We are now seeing more detailed reports of just how much California and Florida theme parks have been impacted by the pandemic, particularly when it comes to employment. As we know the theme parks took a major hit in 2020 as the coronavirus swept the nation, and theme parks along with many other businesses were forced to close.
As we move into 2021 and as California theme parks fight to reopen their doors safely and get employees back to work, a new report by the International Association of Amusement Parks and Attractions details that more theme park workers in California have lost their employment even compared to Florida, which employs more workers in the theme park sector.
In an article by the local Southern California news source Orange County Register, they state that 44,000 jobs were lost as a result of the pandemic just from the theme park industry alone:
Theme park job losses were higher in California than the other 48 states combined excluding Florida. California lost 17,000 more theme park jobs than Florida even though the amusement park industry employs 25,000 more workers in Florida.
Both Walt Disney World and Universal Orlando Resort suffered massive layoffs amid the ongoing pandemic; however, both of those theme parks reopened in summer 2020, just a few months after they temporarily closed in March. In California, theme parks are in a battle with the state government to reopen their doors and revitalize their business. Disneyland Resort and Universal Studios Hollywood have remained temporarily closed since March 2020, laying off thousands of workers and furloughing others.
In California, some major theme parks including Disneyland and Disney California ADventure, Universal Studios Hollywood, Knott’s Berry Farm, and others have been outspoken about changes they want to see made to the reopening guidelines set by the state. Legislators and local government officials have also been vocal about this, advocating to expedite theme park reopenings.
A new bill was pushed forward to allow theme parks to begin reopening in tier 3 instead of tier 4 in California Governor Gavin Newsom’s Blueprint For a Safer Economy. This would allow parks like Universal Studios Hollywood and Disneyland to open their doors sooner and get their employees back to work.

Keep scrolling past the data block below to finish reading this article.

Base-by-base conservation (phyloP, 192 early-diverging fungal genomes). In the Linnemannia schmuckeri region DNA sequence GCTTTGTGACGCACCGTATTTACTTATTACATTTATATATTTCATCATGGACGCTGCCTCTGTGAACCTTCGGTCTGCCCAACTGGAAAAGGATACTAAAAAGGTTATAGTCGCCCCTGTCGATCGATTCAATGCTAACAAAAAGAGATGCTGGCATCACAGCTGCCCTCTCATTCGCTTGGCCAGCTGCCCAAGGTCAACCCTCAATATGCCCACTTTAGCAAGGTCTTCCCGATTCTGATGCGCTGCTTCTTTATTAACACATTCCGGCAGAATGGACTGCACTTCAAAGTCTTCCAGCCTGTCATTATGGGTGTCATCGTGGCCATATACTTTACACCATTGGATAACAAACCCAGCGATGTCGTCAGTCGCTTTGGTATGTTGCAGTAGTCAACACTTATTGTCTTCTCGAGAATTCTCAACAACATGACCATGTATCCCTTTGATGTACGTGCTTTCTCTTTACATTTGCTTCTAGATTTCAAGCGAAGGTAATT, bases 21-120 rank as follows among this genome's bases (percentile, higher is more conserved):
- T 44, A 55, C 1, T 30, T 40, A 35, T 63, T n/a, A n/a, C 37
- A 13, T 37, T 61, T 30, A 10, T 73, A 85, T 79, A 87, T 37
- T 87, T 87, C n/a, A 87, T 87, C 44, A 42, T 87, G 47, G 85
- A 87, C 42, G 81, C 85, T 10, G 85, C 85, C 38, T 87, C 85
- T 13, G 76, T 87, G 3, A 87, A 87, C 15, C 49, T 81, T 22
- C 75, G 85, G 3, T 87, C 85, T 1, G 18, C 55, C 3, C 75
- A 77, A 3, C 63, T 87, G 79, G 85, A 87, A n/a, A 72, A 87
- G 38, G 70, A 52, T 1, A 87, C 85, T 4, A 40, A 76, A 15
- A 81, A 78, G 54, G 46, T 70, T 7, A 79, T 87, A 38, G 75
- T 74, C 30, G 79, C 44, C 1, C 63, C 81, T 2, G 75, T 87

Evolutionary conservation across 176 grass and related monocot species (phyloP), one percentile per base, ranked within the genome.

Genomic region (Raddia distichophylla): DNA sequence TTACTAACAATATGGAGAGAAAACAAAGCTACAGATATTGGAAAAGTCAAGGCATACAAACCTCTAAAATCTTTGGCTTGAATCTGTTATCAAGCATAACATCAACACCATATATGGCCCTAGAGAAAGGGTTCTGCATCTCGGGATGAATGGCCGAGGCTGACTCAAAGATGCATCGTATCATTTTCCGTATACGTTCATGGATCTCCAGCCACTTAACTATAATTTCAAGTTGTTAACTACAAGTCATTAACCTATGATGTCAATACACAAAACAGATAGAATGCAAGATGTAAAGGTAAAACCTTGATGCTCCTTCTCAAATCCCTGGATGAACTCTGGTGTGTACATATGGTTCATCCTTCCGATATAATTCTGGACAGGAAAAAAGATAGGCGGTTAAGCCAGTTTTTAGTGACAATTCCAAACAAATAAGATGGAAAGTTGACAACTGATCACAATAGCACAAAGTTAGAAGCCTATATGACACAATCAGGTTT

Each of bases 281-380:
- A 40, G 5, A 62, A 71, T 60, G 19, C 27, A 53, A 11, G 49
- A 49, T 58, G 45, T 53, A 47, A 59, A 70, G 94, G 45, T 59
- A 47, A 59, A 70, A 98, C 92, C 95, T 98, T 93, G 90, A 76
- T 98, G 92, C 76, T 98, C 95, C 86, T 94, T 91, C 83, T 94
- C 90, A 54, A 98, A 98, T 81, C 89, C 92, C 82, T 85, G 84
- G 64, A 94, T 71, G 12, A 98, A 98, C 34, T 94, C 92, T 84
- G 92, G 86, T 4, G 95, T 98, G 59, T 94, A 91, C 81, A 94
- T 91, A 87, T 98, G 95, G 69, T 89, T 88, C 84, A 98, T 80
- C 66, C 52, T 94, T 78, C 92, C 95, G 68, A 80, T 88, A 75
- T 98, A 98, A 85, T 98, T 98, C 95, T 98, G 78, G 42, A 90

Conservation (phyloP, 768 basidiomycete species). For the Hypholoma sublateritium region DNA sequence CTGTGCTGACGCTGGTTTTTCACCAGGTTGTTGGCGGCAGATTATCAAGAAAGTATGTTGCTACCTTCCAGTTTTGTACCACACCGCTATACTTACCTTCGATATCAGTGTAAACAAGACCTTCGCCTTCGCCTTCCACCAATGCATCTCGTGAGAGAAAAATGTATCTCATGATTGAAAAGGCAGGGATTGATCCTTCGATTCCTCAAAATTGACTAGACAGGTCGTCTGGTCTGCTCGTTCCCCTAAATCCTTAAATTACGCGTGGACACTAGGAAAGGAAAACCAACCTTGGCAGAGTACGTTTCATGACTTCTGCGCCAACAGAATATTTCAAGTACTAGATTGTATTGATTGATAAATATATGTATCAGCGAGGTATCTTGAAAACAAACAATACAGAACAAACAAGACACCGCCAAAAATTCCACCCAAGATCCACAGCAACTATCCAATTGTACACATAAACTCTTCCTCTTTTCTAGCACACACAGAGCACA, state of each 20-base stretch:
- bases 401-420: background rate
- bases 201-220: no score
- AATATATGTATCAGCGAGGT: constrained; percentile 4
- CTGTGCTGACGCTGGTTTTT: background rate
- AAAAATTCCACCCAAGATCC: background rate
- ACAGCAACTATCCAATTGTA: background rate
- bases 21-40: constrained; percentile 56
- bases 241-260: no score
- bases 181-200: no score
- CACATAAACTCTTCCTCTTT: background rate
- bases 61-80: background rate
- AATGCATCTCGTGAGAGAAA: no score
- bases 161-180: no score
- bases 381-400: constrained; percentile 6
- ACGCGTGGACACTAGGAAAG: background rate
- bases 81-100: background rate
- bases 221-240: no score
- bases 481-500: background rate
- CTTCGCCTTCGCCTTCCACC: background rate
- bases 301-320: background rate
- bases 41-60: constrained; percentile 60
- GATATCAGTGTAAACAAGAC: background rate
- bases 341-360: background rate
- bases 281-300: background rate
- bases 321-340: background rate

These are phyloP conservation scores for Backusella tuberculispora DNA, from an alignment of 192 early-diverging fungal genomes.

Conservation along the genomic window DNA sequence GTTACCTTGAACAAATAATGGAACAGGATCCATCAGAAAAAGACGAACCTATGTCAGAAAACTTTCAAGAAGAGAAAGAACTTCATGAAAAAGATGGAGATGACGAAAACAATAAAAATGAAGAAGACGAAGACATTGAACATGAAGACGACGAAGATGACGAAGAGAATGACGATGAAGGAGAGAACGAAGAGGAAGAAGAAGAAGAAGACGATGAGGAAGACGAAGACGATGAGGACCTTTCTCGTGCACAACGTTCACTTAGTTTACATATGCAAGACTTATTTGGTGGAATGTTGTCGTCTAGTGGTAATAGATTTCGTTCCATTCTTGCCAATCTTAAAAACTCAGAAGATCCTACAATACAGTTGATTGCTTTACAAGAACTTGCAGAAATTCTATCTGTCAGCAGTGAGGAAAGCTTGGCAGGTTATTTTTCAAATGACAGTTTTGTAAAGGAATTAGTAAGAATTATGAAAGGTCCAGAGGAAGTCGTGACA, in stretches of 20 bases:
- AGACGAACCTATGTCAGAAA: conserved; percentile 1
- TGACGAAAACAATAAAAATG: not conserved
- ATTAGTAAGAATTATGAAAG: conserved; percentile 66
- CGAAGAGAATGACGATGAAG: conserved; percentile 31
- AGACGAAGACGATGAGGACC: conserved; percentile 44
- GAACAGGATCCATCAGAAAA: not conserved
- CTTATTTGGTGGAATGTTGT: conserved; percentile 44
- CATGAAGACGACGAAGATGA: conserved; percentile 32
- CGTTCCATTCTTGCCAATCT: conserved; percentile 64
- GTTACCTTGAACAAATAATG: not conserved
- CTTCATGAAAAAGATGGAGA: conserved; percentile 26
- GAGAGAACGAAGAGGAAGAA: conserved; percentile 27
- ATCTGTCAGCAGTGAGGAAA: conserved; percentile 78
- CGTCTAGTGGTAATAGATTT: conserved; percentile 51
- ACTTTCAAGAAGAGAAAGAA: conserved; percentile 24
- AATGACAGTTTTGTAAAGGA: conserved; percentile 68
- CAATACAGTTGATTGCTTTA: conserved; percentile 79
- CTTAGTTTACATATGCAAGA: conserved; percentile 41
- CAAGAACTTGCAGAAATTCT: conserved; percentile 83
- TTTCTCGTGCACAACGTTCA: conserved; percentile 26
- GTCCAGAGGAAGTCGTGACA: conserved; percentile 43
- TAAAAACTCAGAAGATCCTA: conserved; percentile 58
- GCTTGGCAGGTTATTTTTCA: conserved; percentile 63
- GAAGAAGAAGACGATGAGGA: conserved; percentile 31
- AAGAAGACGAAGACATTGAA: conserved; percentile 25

The Orange County Register details in their report 39% of the jobless market in amusement park employment within the United States was occupied by California.
California lost 44,000 theme park jobs — dropping from 57,900 in July 2019 to 13,900 in July 2020, according to the IAAPA report. Florida lost nearly 27,000 theme park jobs during the same period — declining from 83,000 to 56,200. The other 48 states saw amusement parks shed more than 42,000 jobs — dropping from 134,800 to 92,200.
These numbers are incredibly shocking to many, especially when, under the current guidelines, it will likely be months until California theme parks can truly reopen as Florida theme parks have.
No outbreaks of the virus have been linked to Walt Disney World or Universal Orlando Resort since they reopened last year, a point which many fighting for the expedited reopening of theme parks in California point out during their attempts to reopen.
While the theme parks may not yet be able to reopen and recall all of their employees, some are starting to get creative.
Disneyland Resort has announced it will be hosting a special ticketed event at Disney California Adventure called A Touch of Disney. This event will serve food and drinks outdoors, as well as provide entertainment in compliance with the current restrictions in place for the theme park.
This new event being held by Disney has allowed them to recall 1,000 Cast Members back to work. That is a significant number of employees who will now be able to earn income once again, but there is still a long way to go to really cut into those large numbers of unemployed workers.
It is possible that other theme parks such as Universal Studios Hollywood can host a similar event in order to bring some of their employees (Team Members) back to work as well, though Universal has not yet announced that the park plans to open for shopping or dining.
If the theme parks in California are able to safely reopen in 2021, we will see the unemployment number for the theme park sector go down — hopefully in large amounts.
Do you think California theme parks will reopen in 2021? Let us know in the comments